JinkoSolar: Can This 5-Bagger Go Higher?

| About: JinkoSolar Holding (JKS)

JinkoSolar (NYSE:JKS) is the lowest-cost solar components producer in the world, according to my research. It is vertically integrated to some degree, as it manufactures solar wafers, cells, and of course, modules. The business climate in the solar industry is changing very fast, and a few companies have already doubled, or even tripled, in value. Jinko itself went from $4 at the beginning of April to flirting with $20 today. That's a 5-bagger in 5 months, and amazing as that is, I don't think we are anywhere near the true potential of solar companies in general, and especially JinkoSolar. While the subject of analyzing the solar industry dynamics is a matter for another article (or even more), I will focus today on JinkoSolar's recent turnaround and near future, with a little taste of what Jinko could become in the mid to long term.

The Turnaround

As Jinko is practically vertically integrated, it is the lowest-cost producer among the Chinese solar producers. Let's compare the top Chinese solar companies' cost per watt of a solar module, Yingli Green Energy (NYSE:YGE), Trina Solar (NYSE:TSL), ReneSola (NYSE:SOL), and JinkoSolar.

Solar Module Cost Per Watt
Company Cost Per Watt
JinkoSolar $0.49
Yingli Green Energy $0.57
Trina Solar $0.60
ReneSola $0.525

Source: Companies' Earning Calls and my own analysis.

This advantage pushed Jinko to be the first company to report a profit this last quarter. This is mainly attributable to the significant increase in solar panel prices in recent months. It's the first time prices have been in a sustainable uptrend for more than 2 years. Oversupply issues in the industry caused prices to plunge from $3.5 a watt in mid 2010 to the lows we saw 9 months ago of $0.65 a watt. These days the prices are pretty stable around the $0.70 level. The recent months' price increase helped the different solar companies achieve positive, and even double-digit, gross margins. If you had told any Wall Street analyst that these companies would report double-digit gross margins a year ago, he would have laughed in your face. To understand the complete picture, one must understand the cost reduction efforts these companies have taken over the last 2 years. Solar companies have invested a fortune in order to lower the cost of modules at a healthy rate. This caused all companies to cash in a nice gross margin, when the price trend changed direction.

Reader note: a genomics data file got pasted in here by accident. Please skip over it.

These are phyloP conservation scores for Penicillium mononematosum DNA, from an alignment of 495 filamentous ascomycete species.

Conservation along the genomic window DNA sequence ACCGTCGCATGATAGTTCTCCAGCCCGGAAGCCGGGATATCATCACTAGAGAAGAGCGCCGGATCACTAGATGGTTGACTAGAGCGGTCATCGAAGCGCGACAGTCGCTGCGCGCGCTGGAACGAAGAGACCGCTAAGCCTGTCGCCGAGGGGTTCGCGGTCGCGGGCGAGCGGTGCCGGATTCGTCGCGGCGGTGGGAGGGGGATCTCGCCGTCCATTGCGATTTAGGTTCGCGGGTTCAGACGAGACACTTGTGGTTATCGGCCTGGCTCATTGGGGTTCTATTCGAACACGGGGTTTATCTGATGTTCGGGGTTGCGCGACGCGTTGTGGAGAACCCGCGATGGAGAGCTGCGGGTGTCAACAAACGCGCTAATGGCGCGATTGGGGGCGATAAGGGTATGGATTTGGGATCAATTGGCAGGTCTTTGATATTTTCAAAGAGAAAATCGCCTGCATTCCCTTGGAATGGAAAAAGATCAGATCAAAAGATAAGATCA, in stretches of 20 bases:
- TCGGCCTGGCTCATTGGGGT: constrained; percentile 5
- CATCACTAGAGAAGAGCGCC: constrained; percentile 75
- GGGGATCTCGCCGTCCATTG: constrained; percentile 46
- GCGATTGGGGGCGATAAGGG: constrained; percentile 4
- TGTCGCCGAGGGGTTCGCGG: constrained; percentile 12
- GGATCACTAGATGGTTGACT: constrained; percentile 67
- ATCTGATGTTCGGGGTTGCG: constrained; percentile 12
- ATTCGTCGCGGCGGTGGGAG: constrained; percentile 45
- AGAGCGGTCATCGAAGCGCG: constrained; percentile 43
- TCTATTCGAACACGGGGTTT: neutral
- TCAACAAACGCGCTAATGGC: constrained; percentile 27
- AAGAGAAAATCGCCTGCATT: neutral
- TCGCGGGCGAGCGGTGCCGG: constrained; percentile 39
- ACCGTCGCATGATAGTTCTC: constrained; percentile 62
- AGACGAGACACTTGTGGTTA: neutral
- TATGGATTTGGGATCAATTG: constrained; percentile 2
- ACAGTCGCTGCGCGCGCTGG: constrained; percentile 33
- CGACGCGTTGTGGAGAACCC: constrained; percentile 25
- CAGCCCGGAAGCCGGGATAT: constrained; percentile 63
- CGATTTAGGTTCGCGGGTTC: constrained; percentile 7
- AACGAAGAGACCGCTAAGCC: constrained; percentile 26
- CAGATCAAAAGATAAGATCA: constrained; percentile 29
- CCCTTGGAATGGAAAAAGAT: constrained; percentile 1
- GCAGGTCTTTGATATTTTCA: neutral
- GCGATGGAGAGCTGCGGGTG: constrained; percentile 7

In the last quarter, JinkoSolar reported its first quarterly profit after six consecutive quarters, a profit of almost $8M. I think this is only the beginning, and things look very bright for Jinko. I will go through every side of Jinko's business, and will show you how it is going to run at a rate of $4 earnings per ADS by next year, and it's not even going to stop there.

The Solar Components Sale Business

Jinko is running very close to 100% utilization rate of its current capacity. The company gave a guidance of 460MW-500MW module shipments for Q3, and it also stated that it is basically fully booked until the end of October, which gives its guidance a whole lot of confidence. If we take the middle point of their guidance we get 480MW. Now we can start thinking of future quarters. I assume wafer, cell and module shipments will grow about 5% from quarter to quarter, which I think is a fair assumption with the exploding demand all over the world. We are witnessing a few major plays here: worldwide capacity is limited. The Chinese government is well aware of the supply-demand situation, so much so that it has decided to ban new capacity, thereby limiting the solar companies to grow capacity only through M&A. Almost all the solar companies' shipment guidance represents at least 20% growth for 2013. China has declared its new subsidy program and the 35GW target until 2015. Multiple emerging markets are growing fast. Everything here points to continued PV shipment growth for the industry. In my model, Jinko's cost and ASP will see just modest cost reductions, and ASP increases, to be conservative.